The WRR1, WRR2 and WRR-ENS model simulations have been evaluated using the International Land Model Benchmarking system (ILAMB). The system allows for a consistent inter-comparison of model results and established Earth Observation datasets. Simulated water fluxes and states have been evaluated against GLEAM V3, MODIS, FLUXNET-MTE, GLOBSNOW and GRACE as well as snow data from in-situ measurements (by ECMWF), LAI and surface soil moisture from satellite observations (by Météo-France) and river discharge observations (by CNRS).
WP6 Case studies/specific regional applications
This work package consisted of selected case studies to evaluate the applicability of the global hydrological model results and the new EO data and derived products for water management at river basin level. Moreover, this WP also provided feedback to WP3 (EO datasets) and WP5 (water resources reanalysis) to apply and improve the eartH2Observe data products for water resources analysis and water management at the river basin level through involvement of important end-users. The results of the case studies were disseminated during workshops in close collaboration with WP8 (dissemination). The WP6 objectives were:
- To consult the agencies responsible for water resources management for fine-tuning the user requirements with model types and EO products needed for efficient decision making, in close cooperation with WP2;
- to test the applicability of the improved EO data (WP3), the global water resources reanalysis outputs (WP5), and the Water Cycle Integrator (WP7) for water management purposes at the case study level;
- to combine the EO products (WP3) and global modelling outputs with river basin-scale hydrology models using the downscaling and nesting procedures developed in WP5 in order to improve assessment and prediction of water resources variability and availability, in close collaboration with the case study end-users.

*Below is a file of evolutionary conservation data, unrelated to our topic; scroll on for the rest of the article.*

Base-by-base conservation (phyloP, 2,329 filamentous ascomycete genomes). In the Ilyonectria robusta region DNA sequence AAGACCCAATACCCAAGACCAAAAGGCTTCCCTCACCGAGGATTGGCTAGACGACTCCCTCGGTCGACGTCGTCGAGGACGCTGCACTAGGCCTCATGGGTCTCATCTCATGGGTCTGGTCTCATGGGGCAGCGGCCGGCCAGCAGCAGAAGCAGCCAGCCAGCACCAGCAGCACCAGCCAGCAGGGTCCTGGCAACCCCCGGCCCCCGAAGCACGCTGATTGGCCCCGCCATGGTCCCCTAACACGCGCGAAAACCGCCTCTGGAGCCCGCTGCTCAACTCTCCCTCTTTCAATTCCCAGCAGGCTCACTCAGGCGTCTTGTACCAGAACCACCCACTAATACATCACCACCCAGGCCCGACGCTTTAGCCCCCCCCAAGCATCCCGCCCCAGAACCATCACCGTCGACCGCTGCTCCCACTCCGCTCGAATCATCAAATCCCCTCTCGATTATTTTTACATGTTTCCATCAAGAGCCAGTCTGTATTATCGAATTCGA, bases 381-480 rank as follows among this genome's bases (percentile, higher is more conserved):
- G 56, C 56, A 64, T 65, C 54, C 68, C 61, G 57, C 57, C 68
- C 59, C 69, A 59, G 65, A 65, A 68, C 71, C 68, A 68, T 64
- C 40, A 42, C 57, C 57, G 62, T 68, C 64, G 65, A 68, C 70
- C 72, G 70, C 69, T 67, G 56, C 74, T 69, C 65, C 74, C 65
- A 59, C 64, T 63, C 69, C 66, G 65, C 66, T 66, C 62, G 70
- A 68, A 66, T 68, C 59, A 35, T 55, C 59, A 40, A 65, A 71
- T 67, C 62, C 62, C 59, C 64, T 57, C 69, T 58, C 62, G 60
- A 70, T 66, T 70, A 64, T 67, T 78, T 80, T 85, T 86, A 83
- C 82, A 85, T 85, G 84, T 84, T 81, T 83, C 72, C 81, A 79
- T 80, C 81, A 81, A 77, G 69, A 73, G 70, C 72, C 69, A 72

WP6 Planned progress beyond the state of the art
The case studies were conducted in eight countries covering five continents. For each country a specific water management issue was identified and studied. It was intended to apply the products developed in WP3 and WP5 to improve the operational water management in the case study countries through involvement of important end-users. Six case studies were carried out in eight countries, which vary widely in available water resources:
1. The Mediterranean (Spain and Morocco) with a focus on drought, water resources availability and water management,
2. Eastern Europe (Estonia) with a focus on water quality,
3. Africa (Ethiopia) with a focus on extreme hydrological events and water resources variability,
4. South America (Colombia) focusing on flooding, water demands and water quality,
5. South Asia (Bangladesh) focusing on glacier-fed water systems and water availability,
6. Oceania (Australia and New Zealand) where the focus was on water resources, governance and the applicability of the EO products for the national assessment systems.
In these case studies it was intended to (i) apply or improve Earth Observation data and methods for specific hydrological purposes, and (ii) to enhance hydrological modelling capabilities in the eight case study countries. Especially in the developing countries (Bangladesh, Ethiopia, Colombia, Morocco) not much hydrological measurements and monitoring is done, which hampers the assessment and management of available water resources. The intention of WP6 was to assist those countries with better data and modelling capacities that will help to improve future water management. In the developed countries (Spain, Estonia, Australia, New Zealand) the intention was to test the eartH2Observe datasets and products by comparing those to in-situ measurements and model results. In those countries, the added value of the eartH2Observe products was evaluated. In particular, it was determined how accurate global Earth Observation and global hydrological modelling is for specific hydrological purposes.
WP6 Project advances
The focus of the work in Morocco was on drought and water management in the Oum Er Rbia basin. Two hydrological models (SWAT and PCR-GLOBWB) have been set-up for the basin, and runs were performed using in-situ and E2O forcing data. Model calibration was done using EO-based data of evapotranspiration and soil moisture. The models show a good capability to simulate river discharge patterns. In addition, the E2O WRR2 multi-model ensemble was used to analyse drought in the Oum Er Rbia basin and entire Morocco.
In Spain the focus of the research was the assessment of groundwater and drought. Two land surface models, LEAF-HYDRO and ISBA have been applied at high spatial resolutions (2.5 and 5.0 km) and forced by the E2O forcing (Tier 1 and Tier 2 forcing) data and a local product (SAFRAN). Groundwater recharge and groundwater levels were simulated for entire Spain. Using the E2O Tier 2 forcing gave better results than the previous Tier 1 forcing, due to the higher spatial resolution and improvement of the rainfall data. But in the mountainous regions where the still coarse resolution of the E2O forcing data leads to unrealistic rainfall values, the calculated recharge is biased.